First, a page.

• Food tastes are so incredibly personal. And when you’re cooking for someone, there is the issue of trust. This summer (when I was still a vegetarian) I made meatball grinders for lunch while my father was here. He knew mine was made with meatless “meatballs.” He then looked at his lunch and asked me if I was trying to sneak my vegetarian “meatballs” into his lunch. I would never do that. If I present something as a “meatball grinder,” then that’s what it is. If I make you macaroni and cheese, it’s not going to be a macaroni and cheese and butternut squash casserole.

  4. …i’m still with you sam…no sneakin’ anything in my food please…i’m all for full disclosure…yes ma’am, these brownies have spinach in them…heaven forbid!…as for kids, and veggies…there’s no need to fib to them…there are endless varieties of veggies from all around the world…chances are, the boys are gonna find quite a few they like…steamed entamame beans in a tasty soy dipping sauce…finger food…what kid doesn’t like finger food?…broccoli with cheese…yummy!…i could go on forever, and mind you, i HATED veggies!…i don’t like certain veggies cooked, like spinach, but i can eat a mad bowl of raw spinach…maybe it’s a texture thing…and with my niece’s/nephews…i simply don’t mention the word vegetable, a convienient lapse, and they find something they like…they do gravitate to asian veggies…bamboo, bean sprouts, kai-lan( a chinese broccoli), and spaghetti squash…i make it a game with them…healthy food can be quite entertaining to both parent, and shorty(ies)…it’s all in the delivery!

  5. I also agree with you, Samantha…my mother did not make us eat anything my three brothers and I did not like, including veggies…in fact, my youngest of brothers went through a phase at the age of 5 where all he would eat was Captain Crunch cereal, hot dogs and spaghettio’s…my mother, who naturally thought this would adversely affect not my brother’s health and that he would never eat anything else differently again, voiced her concerns to the pediatrician who very calmly told her that as long as he was getting a vitamin every day, he would survive…and that he did. My son is 29 and my daughter is 25 and I can attest as well to the fact that kids will survive quite handily without a daily veggie in their diets. I found it very ironic that when my kids were eating baby food as infants, they both eagerly ate their peas and squash, but as they got older and began eating solid foods, you would think I was attempting to bring about their demise by even suggesting they at least try a veggie or even fruit for that matter (although they did drink plenty of 100% fruit juice). Like my mother, I did not “force” them to eat anything their palates did not fancy, knowing full well that as they got older and their taste buds matured, they would some day venture into the world of veggies/fruits on their own and eventually eat what suited them. I made sure they had enough of whatever food they would eat as well as taking a daily vitamin. To this day, I laugh to myself when I witness how expansive their taste in food has become (not only do they eat most veggies, they also now eat fresh fruit with abandon and some foods that I don’t even like)…it’s called full circle.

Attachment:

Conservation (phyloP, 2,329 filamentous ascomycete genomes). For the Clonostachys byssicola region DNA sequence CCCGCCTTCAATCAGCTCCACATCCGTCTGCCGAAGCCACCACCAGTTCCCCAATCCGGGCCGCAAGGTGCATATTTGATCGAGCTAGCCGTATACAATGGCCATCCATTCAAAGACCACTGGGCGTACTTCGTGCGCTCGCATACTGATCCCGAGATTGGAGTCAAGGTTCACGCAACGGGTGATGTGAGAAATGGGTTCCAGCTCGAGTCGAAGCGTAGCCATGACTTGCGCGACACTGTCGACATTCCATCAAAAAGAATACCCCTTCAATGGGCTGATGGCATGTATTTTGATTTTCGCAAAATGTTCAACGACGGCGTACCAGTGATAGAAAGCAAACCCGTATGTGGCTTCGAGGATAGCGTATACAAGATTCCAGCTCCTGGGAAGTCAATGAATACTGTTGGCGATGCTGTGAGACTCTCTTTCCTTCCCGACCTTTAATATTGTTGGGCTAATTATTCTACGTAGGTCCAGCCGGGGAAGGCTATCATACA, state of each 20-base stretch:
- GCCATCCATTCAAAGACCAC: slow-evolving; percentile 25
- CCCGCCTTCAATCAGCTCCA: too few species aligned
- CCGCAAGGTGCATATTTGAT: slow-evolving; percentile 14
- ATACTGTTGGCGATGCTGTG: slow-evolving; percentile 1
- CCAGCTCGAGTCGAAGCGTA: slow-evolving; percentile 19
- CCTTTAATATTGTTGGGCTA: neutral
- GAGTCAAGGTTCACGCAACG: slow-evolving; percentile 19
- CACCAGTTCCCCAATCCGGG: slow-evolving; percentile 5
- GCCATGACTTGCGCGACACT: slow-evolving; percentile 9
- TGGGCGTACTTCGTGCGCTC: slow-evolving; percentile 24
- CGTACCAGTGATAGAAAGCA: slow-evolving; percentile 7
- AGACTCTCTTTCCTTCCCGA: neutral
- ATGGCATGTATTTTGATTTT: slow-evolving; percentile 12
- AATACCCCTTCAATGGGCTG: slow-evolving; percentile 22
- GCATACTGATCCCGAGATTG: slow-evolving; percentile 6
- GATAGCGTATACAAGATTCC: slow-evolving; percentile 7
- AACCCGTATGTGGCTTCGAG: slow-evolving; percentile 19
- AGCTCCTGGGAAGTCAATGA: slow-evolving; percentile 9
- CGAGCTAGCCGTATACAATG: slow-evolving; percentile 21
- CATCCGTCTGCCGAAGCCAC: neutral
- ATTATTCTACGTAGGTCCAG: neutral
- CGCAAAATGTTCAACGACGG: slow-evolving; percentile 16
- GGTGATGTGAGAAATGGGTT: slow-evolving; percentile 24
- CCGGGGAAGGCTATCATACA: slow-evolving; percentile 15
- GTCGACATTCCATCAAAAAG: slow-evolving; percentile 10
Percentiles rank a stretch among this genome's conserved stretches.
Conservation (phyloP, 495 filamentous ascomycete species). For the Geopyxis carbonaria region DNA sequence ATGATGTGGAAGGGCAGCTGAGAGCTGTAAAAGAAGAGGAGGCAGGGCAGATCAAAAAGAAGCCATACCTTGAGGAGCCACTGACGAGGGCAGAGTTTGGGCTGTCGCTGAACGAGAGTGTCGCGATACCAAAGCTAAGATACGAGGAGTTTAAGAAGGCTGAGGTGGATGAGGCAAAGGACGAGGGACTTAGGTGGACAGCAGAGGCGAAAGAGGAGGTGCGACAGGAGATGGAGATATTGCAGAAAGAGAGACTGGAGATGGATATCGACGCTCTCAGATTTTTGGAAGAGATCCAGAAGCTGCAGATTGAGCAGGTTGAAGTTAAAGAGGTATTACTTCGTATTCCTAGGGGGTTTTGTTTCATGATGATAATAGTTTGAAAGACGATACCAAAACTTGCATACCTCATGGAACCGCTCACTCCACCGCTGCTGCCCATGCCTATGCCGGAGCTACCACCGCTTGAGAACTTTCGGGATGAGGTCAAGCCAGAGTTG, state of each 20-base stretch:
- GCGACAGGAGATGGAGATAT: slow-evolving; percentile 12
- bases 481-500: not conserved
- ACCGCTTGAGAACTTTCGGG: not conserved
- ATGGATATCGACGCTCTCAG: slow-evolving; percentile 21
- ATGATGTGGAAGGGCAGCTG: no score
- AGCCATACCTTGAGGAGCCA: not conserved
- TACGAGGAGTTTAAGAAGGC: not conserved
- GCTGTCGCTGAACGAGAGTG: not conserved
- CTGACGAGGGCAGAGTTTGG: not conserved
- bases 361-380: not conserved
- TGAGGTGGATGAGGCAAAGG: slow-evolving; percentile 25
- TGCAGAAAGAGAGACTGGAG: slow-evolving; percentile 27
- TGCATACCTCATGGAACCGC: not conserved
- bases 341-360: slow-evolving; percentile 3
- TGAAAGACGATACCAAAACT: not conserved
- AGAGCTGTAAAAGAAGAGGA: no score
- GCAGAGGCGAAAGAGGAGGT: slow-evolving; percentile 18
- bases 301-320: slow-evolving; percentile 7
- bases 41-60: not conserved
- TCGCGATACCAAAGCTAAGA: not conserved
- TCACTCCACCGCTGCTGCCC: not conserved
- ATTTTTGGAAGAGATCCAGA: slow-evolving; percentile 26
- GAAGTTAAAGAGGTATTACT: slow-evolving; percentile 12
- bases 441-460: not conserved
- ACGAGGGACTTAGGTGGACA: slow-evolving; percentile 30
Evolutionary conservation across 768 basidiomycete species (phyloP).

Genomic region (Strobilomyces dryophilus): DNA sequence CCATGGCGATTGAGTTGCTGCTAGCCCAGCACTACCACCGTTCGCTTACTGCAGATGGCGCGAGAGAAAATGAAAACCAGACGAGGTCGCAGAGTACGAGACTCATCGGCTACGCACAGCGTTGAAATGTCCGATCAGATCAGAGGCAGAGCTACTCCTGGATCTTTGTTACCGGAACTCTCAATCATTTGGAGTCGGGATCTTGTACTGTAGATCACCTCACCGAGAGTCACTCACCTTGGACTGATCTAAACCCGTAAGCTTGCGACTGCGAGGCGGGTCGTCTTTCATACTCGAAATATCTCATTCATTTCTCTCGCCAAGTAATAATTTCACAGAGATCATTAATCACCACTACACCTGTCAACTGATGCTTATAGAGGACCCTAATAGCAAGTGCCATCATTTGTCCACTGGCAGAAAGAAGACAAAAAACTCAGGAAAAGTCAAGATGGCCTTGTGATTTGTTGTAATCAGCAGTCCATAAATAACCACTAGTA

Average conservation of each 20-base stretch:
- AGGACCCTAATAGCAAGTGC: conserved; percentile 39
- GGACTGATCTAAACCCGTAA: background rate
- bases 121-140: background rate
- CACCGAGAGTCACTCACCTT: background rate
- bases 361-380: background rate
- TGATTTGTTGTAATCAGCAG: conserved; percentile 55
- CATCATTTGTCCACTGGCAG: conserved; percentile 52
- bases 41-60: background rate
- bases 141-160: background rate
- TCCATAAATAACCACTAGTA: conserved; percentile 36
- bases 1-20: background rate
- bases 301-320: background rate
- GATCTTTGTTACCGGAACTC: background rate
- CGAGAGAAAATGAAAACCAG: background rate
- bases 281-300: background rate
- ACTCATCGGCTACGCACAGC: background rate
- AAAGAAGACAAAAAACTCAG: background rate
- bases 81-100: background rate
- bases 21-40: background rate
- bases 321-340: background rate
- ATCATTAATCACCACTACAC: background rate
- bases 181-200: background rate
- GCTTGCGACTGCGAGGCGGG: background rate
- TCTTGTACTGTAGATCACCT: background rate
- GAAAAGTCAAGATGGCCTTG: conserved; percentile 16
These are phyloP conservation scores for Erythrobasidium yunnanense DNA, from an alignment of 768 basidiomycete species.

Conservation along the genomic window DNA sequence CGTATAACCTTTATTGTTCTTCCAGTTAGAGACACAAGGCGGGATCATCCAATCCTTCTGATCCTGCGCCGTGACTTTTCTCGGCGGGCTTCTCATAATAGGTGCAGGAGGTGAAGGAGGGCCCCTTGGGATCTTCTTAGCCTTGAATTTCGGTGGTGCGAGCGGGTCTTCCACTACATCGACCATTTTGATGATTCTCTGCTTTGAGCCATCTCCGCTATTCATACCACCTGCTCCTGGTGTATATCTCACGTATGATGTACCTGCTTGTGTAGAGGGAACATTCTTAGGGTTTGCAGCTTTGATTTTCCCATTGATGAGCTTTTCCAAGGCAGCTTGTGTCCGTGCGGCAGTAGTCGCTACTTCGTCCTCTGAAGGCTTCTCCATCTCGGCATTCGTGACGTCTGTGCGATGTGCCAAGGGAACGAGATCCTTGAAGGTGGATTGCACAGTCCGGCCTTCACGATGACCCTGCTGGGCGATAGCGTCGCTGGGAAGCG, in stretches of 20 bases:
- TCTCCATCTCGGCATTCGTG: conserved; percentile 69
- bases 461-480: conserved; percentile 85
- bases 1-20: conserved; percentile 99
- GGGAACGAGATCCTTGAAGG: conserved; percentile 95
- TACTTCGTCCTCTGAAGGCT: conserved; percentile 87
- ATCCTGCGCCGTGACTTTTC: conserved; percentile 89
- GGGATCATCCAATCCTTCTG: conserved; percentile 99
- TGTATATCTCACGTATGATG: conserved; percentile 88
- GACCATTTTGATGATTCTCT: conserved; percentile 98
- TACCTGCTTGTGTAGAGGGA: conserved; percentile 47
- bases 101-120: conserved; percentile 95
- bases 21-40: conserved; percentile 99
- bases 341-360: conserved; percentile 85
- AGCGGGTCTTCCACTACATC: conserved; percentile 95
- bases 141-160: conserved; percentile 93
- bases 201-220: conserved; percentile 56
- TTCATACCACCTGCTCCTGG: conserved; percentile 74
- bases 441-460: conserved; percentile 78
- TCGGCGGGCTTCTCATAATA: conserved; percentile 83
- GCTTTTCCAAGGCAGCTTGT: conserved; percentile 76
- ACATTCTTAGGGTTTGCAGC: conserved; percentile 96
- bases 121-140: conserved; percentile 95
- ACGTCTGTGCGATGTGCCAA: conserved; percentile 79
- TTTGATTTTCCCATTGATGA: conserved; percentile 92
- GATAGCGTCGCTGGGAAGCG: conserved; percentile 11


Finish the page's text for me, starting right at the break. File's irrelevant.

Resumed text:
• That’s the same philosophy our pediatrician has. And, they definitely get their multi-vitamin every day. I think sometimes we over-engineer these things–understandable and all out of love. But, as you said, they will survive.

  6. First – I agree the deception is not appropriate. But, I wonder why it wouldn’t make sense to have the full disclosure conversation along with a taste test. This brownie has spinach in it; this one does not. The one with spinach is providing you all the nutrients of spinach, and even though you don’t currently like the taste of spinach, now you can have your spinach and eat it too. Maybe later you’ll even enjoy tasting it…

    My thought is, (though I don’t ever make sweets just because we’re not really a “sweets” family) if you’re making the brownies, and there’s a way to make them and provide an added nutrient benefit, why not? Tell them and ask them if it changes the flavor. Involve them in the experiments, so to speak. It might make them (not “them that’s yours” but “them in general”) more open to the idea that some foods don’t taste as bad as we think they might – and thus be more open to trying them sooner/again/over and over…

    • I like the idea of a little experiment involving the kiddos. Funny you mentioned the spinach, though . . . Yesterday I made a spinach (and garlic and pesto) lasagna; and when the spinach was on the table (baby spinach that had been sauteed in butter and garlic), there was a certain two-year-old who couldn’t help himself. Essentially, I had about a third less for the recipe than I intended. Spinach is good when seasoned well–all veggies are.

      • That sounds yummy. Care to share the recipe?
        My kids love raw spinach, but they won’t eat it cooked. I have tried with olive oil and garlic and found it quite bitter – maybe the butter is the better option…

      • I always share recipes! 🙂

        This one is Rachel Ray’s–it’s in the most recent issue of her magazine. Garlic, pesto, and spinach lasagna. If you can’t find it online, I’ll type it up for you!